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Construction industry backs CITB levy amid calls for reform



The Construction Industry Training Board’s (CITB) controversial levy has garnered the support of the sector, despite calls for modernisation and reform.

According to CITB, employers of all sizes exercised their voting rights to back the board’s levy raising powers. The vote itself followed a triennial consensus, during which 14 federations and 4,000 non-represented employers were polled on whether or not they supported the proposed levy rate.

In answer to the board’s biggest-ever industry consultation, the year’s proposed levy rate was set at 0.35% for all PAYE employers, down from 0.5% in previous years. The subcontractor NET CIS rate will remain at 1.25% however.

But while the results of the independent employer survey, together with feedback from the consensus federations, bode well – with 76.9% of employers in support of the levy – CITB has acknowledged that real and lasting change must be made.

“The results are clear – construction firms across Great Britain have come together to commit to deliver a skilled construction workforce for the next three years,” said Sarah Beale, CEO of CITB. “The consensus process this year has been rigorous, robust and inclusive – with more employers consulted than ever before.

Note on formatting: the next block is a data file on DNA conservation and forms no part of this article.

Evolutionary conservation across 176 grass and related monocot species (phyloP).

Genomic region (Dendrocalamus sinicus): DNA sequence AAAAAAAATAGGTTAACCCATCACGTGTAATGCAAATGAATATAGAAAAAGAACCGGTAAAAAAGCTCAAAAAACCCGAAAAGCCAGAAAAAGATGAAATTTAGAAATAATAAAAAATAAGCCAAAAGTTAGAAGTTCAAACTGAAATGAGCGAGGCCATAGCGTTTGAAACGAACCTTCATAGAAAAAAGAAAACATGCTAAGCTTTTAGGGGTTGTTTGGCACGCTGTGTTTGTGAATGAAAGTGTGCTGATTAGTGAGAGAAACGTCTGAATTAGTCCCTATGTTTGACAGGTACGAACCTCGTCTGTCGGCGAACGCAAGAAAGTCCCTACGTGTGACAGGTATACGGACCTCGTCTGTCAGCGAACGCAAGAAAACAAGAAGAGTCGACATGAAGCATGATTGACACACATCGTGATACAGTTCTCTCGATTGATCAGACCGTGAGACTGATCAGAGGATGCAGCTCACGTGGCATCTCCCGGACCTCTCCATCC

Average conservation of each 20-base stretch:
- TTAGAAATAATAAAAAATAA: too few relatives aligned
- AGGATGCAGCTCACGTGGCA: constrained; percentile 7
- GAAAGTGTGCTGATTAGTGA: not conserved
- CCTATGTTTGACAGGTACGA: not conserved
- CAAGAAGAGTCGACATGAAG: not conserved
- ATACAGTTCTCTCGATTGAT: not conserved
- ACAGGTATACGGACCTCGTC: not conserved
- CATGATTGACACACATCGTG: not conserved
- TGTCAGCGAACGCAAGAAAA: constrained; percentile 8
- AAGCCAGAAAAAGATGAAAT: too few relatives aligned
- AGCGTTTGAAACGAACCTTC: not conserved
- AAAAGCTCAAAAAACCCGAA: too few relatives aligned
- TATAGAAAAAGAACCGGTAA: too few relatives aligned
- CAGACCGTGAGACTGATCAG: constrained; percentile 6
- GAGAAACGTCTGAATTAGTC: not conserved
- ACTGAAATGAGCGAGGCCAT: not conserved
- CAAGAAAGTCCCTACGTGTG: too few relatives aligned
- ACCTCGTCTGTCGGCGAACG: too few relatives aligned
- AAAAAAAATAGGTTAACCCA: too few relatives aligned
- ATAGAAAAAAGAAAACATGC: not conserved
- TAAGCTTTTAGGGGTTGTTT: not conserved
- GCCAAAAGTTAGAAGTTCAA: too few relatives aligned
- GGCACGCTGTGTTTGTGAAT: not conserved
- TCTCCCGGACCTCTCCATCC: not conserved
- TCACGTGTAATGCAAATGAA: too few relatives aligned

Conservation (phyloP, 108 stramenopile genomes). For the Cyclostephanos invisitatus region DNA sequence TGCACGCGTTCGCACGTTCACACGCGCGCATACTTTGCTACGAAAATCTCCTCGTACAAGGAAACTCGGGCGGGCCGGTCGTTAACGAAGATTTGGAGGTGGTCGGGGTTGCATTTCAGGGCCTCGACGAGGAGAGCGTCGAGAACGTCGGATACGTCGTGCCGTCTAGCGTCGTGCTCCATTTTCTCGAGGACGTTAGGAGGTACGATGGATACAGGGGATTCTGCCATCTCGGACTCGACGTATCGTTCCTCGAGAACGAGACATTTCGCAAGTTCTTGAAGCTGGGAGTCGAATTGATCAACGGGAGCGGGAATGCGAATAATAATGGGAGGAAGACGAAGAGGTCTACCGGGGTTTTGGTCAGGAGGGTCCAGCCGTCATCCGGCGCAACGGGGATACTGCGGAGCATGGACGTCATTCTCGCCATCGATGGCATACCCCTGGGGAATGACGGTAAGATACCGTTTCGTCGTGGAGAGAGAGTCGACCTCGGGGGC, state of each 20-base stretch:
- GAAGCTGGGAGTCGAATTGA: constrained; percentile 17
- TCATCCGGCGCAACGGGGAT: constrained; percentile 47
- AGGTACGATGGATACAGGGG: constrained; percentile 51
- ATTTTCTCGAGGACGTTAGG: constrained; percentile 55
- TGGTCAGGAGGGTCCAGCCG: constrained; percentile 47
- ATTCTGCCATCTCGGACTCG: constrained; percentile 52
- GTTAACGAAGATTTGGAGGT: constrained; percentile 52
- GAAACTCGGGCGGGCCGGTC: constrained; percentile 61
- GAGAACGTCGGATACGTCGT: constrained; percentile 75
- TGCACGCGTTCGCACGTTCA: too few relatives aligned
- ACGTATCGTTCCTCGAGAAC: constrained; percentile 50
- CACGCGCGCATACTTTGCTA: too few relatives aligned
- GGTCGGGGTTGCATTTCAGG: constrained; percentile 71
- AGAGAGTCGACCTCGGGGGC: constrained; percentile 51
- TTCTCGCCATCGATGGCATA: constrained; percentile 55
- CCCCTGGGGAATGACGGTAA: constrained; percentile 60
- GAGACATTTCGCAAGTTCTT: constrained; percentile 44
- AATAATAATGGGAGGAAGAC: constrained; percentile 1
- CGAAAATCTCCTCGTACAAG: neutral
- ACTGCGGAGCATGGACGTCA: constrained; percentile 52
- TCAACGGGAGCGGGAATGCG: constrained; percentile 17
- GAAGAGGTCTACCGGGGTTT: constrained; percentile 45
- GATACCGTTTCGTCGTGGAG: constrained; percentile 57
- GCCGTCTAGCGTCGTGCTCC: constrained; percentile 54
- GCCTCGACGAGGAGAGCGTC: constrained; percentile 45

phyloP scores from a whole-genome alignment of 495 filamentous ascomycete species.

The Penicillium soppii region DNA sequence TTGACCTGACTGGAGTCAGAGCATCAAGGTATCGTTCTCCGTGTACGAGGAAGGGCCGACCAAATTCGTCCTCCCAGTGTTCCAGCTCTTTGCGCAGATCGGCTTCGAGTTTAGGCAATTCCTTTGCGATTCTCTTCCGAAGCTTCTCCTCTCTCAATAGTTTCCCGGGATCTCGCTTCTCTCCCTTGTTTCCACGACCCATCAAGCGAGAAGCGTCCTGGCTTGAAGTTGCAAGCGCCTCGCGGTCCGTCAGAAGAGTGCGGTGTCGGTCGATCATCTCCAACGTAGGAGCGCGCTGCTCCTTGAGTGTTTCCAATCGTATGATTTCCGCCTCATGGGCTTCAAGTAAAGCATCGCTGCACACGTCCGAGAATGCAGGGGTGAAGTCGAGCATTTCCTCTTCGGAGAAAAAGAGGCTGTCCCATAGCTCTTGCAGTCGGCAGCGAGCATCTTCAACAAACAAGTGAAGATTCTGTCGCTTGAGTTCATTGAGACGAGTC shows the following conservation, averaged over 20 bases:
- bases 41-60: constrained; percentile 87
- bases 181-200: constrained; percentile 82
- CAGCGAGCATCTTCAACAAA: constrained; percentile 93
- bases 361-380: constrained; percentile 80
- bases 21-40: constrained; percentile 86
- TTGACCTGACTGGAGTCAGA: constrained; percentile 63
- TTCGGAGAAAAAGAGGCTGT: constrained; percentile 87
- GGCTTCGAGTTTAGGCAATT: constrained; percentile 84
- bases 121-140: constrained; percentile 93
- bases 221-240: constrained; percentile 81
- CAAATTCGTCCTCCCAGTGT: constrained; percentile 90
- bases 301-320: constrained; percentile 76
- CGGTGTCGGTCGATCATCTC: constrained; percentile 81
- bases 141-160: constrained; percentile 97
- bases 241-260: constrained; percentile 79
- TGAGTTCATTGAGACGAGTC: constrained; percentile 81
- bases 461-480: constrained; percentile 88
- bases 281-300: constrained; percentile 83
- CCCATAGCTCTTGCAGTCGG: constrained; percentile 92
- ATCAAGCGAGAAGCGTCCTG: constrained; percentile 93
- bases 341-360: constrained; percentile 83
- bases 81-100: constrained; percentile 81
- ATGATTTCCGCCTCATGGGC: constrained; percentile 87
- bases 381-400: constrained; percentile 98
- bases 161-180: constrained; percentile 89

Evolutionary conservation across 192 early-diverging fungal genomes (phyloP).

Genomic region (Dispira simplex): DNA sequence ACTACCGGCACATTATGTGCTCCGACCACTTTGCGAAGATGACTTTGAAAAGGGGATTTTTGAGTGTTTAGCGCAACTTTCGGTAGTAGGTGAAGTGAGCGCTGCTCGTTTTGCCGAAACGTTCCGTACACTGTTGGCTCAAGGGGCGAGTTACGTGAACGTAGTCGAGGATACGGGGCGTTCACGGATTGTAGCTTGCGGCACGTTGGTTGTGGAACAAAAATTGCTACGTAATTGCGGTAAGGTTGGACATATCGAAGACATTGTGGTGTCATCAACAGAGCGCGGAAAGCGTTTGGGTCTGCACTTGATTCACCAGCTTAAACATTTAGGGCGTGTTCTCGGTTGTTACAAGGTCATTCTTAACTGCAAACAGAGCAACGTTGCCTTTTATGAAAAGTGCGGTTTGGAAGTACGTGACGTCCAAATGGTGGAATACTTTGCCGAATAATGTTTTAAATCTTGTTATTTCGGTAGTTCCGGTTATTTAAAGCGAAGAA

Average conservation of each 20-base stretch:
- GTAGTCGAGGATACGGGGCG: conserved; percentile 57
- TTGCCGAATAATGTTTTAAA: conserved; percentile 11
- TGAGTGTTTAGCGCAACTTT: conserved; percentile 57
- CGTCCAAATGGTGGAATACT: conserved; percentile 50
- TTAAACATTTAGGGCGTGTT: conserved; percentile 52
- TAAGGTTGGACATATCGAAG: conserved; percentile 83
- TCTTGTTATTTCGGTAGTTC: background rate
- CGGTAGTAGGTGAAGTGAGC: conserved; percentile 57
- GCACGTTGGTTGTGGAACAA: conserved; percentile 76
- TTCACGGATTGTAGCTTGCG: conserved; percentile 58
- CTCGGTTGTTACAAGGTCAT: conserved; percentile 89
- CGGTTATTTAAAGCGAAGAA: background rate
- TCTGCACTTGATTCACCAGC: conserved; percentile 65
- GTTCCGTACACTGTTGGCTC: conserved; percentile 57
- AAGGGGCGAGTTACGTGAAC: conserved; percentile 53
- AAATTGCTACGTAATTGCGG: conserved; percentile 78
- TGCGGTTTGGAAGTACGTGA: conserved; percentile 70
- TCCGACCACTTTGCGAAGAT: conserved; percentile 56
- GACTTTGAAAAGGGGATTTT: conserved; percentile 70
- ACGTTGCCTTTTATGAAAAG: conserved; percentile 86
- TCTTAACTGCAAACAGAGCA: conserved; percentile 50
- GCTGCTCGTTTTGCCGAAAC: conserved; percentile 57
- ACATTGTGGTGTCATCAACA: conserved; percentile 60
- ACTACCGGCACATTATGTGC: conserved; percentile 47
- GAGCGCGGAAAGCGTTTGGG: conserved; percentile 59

“Whilst we have been backed by our industry, we’ve heard the calls for change loud and clear. Be assured that we will continue listening to industry and along with recommendations from the government’s upcoming review into industry training boards, will use all we learn to inform our reform process.

“We are completely committed to modernising our organisation by renewing governance, ensuring accountability and improving outcomes. It is what industry expects and we will deliver.”

Mark Farmer – Chief Executive of Cast Consultancy – welcomed this initial response, while recognising the need big change: “I’ve made it clear the future of the industry has to be very different; that means CITB must be very different too. We’ve seen some positive signs from CITB, particularly with the reports around immersive learning and offsite construction. Now we need to see the big changes that are going to make our industry’s training body fit for purpose long-term.”

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